Our colleagues at UNDP in Ukraine are crowdsourcing the topic for their next National Human Development Report. They partnered with a company that has a big web network, and so will be able to reach out to wide audience (easier than starting from scratch). Stay tuned as I’m sure we’ll be hearing more about this soon.

Are there any other examples of citizen engagement you’ve done or seen, and want to share?

(For more background on the post-2015 process itself, see The post 2015 agenda explained).

Written by Ian Thorpe

November 13, 2012 at 9:30 am

Posted in Uncategorized

Post 2015 Development agenda: An open and shut case?

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In my previous blog about the post 2015 consultation process “talking to everyone about everything” I mentioned some of the challenges of organizing a truly global open consultation yet coming up with something concise and clear.

The process is now well underway with a number of consultations already taking place and many more planned. The High Level Panel has met twice, most recently in London accompanied by a flurry of meetings and side events.

Claire Melamed from ODI and Chris Underwood both wrote good blog posts that gave a great flavour of the London meetings. Both of them emphasized the need to prioritize in order to get to a manageable set of goals as soon as possible, and both took civil society to task for using their opportunity to talk to the high level panel to delivery a laundry list of diverse issues with each individual NGO promoting their pet cause.

While I agree that it will be important for the High Level Panel, and the processes that support them to ruthlessly prioritize to recommend a manageable set of goals, I think it might be a little unfair to expect civil society, or any other constituency for that matter (and there are many including , private sector, governments, academia)  to come together and agree on a set of priorities by themselves. Civil society is an extremely diverse group and many organizations exist to focus on particular issues and so it’s not surprising that given an opportunity the will promote their core issues. There is also often a divide in perspective and approach between local and international NGOs.

That’s why the consultation process (and the role of the High Level Panel) for canvassing views and then prioritizing them is so important. What’s really needed is a process that helps build consensus around shared priorities within and between different interest groups rather than expecting each group to develop shared view. If they can develop a single view, then that’s fine but I think the emphasis should not be on the different actors who need “to get their act together” but on having a good process that binds them together.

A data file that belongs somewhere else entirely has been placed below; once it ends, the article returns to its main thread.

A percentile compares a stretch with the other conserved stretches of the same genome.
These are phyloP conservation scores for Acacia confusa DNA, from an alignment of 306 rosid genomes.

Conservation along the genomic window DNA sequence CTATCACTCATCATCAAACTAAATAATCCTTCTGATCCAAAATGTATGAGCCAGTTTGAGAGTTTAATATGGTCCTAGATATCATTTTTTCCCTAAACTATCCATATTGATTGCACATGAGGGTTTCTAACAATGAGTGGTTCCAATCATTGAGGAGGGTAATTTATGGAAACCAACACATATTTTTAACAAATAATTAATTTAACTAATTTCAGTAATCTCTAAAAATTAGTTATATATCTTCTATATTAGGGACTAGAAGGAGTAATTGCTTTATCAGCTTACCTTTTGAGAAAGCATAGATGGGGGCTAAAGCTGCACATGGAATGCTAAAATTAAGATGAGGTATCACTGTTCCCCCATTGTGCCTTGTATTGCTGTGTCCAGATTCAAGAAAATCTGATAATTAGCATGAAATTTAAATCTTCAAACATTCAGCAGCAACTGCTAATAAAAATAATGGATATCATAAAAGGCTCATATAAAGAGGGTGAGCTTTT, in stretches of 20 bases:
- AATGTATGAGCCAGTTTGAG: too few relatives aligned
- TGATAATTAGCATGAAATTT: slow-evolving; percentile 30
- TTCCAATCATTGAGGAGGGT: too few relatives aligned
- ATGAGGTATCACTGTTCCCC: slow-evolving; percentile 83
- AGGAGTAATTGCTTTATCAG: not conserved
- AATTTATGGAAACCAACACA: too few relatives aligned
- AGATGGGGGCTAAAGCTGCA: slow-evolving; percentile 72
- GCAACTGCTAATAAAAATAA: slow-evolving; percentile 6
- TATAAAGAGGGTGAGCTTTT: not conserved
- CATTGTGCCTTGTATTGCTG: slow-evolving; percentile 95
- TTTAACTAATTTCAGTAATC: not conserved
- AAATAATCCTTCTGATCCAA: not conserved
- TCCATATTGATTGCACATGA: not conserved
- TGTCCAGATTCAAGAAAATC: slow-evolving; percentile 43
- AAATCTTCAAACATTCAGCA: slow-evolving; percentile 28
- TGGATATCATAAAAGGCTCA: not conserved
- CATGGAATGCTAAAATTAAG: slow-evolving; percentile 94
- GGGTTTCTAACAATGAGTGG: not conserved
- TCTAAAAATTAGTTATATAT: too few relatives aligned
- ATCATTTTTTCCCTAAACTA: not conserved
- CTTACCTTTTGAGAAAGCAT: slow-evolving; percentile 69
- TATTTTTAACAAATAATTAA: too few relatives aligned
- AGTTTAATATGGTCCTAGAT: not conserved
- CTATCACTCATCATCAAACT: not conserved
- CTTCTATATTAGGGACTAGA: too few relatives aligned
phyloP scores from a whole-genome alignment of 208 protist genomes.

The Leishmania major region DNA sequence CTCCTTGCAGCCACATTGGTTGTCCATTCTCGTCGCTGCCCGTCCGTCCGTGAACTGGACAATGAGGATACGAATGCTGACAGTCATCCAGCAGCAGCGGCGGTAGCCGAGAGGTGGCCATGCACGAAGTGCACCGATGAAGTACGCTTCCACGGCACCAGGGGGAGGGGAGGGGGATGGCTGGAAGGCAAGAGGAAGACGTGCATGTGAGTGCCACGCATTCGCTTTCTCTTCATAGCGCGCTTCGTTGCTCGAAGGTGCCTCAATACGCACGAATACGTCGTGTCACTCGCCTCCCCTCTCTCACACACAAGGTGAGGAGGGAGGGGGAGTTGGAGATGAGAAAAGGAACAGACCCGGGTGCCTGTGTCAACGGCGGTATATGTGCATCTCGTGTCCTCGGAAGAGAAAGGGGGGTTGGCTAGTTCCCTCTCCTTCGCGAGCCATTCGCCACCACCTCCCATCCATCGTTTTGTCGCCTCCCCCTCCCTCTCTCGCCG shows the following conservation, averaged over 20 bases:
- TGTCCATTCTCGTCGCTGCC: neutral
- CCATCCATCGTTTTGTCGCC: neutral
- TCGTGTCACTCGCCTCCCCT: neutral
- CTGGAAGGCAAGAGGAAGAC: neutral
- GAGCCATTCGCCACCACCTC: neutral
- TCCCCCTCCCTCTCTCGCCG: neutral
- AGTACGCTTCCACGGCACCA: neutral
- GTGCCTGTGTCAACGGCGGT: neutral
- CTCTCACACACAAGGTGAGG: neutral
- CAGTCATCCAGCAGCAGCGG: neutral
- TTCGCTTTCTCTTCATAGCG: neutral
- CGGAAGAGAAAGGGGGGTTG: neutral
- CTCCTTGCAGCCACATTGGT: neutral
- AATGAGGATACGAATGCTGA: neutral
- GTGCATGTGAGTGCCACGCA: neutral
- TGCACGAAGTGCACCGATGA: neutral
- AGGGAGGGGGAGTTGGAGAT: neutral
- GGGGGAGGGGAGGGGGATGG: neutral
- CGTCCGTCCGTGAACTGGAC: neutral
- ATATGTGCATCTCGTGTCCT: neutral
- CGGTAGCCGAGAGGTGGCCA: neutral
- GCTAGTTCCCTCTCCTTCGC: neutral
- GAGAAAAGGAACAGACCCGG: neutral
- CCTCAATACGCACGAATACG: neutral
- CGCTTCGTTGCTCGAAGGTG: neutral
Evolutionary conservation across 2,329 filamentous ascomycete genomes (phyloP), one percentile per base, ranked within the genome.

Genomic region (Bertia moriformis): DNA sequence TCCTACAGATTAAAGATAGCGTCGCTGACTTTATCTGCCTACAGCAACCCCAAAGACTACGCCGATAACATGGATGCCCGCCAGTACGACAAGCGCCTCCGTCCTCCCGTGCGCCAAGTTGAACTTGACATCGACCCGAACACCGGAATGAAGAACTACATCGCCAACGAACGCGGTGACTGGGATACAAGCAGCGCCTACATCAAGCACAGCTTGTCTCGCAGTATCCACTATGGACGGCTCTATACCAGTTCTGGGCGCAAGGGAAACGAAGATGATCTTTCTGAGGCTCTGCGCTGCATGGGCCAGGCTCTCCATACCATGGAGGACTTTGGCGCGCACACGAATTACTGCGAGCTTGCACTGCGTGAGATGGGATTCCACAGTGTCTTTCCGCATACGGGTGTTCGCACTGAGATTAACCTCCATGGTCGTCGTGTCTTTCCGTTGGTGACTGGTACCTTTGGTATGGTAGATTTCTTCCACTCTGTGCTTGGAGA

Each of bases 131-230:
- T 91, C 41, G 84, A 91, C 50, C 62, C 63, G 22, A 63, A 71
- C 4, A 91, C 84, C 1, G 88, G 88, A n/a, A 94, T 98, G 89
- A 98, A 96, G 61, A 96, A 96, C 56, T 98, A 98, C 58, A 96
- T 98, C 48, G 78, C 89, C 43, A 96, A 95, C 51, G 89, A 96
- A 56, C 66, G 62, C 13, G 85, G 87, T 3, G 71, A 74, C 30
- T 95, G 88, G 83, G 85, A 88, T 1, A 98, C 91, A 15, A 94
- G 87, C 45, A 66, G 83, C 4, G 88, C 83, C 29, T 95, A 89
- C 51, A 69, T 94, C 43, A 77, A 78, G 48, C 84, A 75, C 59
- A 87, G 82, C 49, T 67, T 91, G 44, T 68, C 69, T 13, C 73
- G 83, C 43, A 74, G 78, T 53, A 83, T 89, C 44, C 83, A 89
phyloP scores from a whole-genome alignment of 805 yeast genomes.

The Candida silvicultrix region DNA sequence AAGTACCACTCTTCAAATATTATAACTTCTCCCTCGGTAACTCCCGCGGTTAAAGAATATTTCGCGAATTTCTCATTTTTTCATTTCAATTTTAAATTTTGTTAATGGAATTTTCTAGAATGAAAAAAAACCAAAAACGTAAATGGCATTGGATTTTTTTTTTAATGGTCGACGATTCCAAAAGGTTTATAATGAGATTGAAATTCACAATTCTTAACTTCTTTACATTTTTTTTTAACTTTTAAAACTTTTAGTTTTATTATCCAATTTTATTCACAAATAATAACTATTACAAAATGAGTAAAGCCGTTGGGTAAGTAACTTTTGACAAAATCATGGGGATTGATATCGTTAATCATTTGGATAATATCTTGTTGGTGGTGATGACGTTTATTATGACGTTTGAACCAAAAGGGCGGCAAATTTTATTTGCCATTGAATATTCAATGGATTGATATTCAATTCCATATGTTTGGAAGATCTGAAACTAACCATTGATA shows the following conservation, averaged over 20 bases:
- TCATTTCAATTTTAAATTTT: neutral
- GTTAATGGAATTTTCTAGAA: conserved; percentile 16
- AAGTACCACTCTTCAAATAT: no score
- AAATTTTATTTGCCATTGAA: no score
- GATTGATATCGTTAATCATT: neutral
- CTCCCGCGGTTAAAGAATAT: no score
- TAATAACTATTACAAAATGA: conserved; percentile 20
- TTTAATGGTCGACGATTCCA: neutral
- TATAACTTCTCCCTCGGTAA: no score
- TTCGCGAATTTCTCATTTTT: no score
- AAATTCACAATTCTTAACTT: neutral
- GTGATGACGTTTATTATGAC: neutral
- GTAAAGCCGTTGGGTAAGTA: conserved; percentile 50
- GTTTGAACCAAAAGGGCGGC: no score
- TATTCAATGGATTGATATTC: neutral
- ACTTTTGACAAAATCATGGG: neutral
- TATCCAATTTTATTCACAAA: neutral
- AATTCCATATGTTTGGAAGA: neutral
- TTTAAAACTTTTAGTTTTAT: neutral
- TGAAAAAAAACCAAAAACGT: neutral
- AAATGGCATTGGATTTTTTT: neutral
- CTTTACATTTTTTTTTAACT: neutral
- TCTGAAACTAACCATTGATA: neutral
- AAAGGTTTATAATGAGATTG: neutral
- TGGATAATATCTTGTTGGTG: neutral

And bringing people together usually requires opening up before closing down. In a way the first stage of identifying potential goals is like a giant brainstorming session, at least if we are serious about giving everyone a voice. This means that in the early stages of consultation you should actively look for as many crazy, inconsistent, impossible ideas as possible and without jumping too quickly into assessing their merit. (Even if we know there probably won’t be a goal on preserving mountain ecosystems, microcredit or government statistics systems)

Only when all the ideas are out there is it possible to start prioritizing, eliminated, merging and negotiating to come up with a set of recommendations.

This is important for at least two reasons:

1. To ensure everyone has a chance to have their say, and feel that they are being listened to. This is important given the aim of the process to be participatory and inclusive. It also will also make it much easier later to grow awareness and build broad-based commitment to the eventual goals.

2. To ensure you have as many options on the table as possible from which to choose. Not because all are likely to be chosen ,but to ensure that all are considered and possible synergies between them, or ways to combine them.

I therefore think we need to be careful not to rush to judge and to drop ideas before we have given everyone a chance to say their piece. The process by which this is done is also very important as the High Level Panel and the consultations they draw on will play a key role in both identifying and prioritizing ideas.

So, by all means prioritize, but first give people a chance to have their say and then prioritize based on that and prioritize in a way that brings people along with you.

And to round this off – a quick plug for “The World We Want 2015” the civil society/UN online platform which is hosting a global conversation on the post-2015 agenda where you can have your say and share your ideas, even if you haven’t prioritized them yet.

Written by Ian Thorpe

November 9, 2012 at 8:30 am

Posted in rants